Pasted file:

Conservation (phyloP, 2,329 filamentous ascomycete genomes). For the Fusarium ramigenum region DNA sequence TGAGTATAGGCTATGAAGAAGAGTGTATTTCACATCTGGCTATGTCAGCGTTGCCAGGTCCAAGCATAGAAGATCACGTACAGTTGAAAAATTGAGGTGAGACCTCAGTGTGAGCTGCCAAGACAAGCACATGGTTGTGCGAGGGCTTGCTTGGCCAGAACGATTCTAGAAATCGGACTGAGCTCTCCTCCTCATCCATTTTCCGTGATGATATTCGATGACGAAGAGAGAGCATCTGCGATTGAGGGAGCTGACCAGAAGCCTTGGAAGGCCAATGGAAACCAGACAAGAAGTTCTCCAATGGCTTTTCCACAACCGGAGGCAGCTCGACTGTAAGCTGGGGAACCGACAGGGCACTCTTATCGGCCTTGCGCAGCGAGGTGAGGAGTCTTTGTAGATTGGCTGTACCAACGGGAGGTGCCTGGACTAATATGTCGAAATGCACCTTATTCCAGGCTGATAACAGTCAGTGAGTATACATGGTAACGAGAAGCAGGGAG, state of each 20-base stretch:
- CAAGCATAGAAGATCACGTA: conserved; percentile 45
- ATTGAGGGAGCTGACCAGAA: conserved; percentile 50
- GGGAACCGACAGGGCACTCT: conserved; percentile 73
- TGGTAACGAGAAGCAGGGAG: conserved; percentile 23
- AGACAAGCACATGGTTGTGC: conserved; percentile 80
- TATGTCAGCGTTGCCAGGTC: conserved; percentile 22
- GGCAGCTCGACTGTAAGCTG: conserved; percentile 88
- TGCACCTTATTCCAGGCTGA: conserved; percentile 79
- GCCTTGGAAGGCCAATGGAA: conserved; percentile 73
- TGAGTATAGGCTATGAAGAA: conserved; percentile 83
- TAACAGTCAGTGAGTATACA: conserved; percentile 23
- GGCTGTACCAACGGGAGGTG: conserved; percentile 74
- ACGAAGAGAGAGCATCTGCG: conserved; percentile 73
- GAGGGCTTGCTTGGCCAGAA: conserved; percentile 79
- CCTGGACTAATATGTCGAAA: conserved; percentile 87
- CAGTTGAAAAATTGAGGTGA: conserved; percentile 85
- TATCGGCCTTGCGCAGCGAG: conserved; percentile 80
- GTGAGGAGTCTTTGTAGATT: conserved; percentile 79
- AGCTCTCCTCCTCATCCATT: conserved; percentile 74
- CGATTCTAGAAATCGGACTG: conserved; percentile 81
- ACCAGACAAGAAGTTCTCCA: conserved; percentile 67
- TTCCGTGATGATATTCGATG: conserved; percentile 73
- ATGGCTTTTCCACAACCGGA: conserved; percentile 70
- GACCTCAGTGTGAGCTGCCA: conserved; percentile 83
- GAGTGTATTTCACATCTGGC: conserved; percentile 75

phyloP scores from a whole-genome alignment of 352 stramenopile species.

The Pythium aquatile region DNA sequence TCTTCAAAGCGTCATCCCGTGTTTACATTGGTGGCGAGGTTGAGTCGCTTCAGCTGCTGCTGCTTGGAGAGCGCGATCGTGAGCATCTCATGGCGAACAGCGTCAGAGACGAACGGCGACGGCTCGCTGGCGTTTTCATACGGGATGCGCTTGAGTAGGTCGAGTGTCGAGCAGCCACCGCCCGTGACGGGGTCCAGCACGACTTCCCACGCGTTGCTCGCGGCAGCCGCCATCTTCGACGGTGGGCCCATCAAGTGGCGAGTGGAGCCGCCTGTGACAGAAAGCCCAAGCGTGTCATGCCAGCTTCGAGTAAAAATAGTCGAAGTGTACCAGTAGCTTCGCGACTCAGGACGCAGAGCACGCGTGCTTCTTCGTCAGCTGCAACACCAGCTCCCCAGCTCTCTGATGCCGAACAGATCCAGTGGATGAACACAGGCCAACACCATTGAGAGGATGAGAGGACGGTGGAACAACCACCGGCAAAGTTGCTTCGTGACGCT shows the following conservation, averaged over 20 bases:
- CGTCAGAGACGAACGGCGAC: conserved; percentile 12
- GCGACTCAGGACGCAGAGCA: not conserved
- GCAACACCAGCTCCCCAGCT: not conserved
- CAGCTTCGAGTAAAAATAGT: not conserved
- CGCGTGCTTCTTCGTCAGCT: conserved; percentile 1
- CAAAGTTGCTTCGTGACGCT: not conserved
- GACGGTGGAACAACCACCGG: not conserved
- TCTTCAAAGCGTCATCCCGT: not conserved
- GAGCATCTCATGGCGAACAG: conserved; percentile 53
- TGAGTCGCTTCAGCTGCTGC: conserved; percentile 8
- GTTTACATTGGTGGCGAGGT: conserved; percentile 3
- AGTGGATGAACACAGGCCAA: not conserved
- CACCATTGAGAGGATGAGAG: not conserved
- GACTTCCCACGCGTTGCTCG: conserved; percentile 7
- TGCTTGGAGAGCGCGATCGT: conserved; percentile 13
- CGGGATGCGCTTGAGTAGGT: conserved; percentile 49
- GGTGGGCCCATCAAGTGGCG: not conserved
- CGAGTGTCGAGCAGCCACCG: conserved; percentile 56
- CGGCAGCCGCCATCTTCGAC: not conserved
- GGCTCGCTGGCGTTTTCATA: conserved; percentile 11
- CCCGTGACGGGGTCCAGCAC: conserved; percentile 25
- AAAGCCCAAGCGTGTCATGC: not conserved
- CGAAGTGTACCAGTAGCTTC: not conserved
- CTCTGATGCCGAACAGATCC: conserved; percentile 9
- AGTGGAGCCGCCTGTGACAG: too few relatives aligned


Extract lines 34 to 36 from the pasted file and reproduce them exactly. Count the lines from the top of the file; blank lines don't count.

- CAAAGTTGCTTCGTGACGCT: not conserved
- GACGGTGGAACAACCACCGG: not conserved
- TCTTCAAAGCGTCATCCCGT: not conserved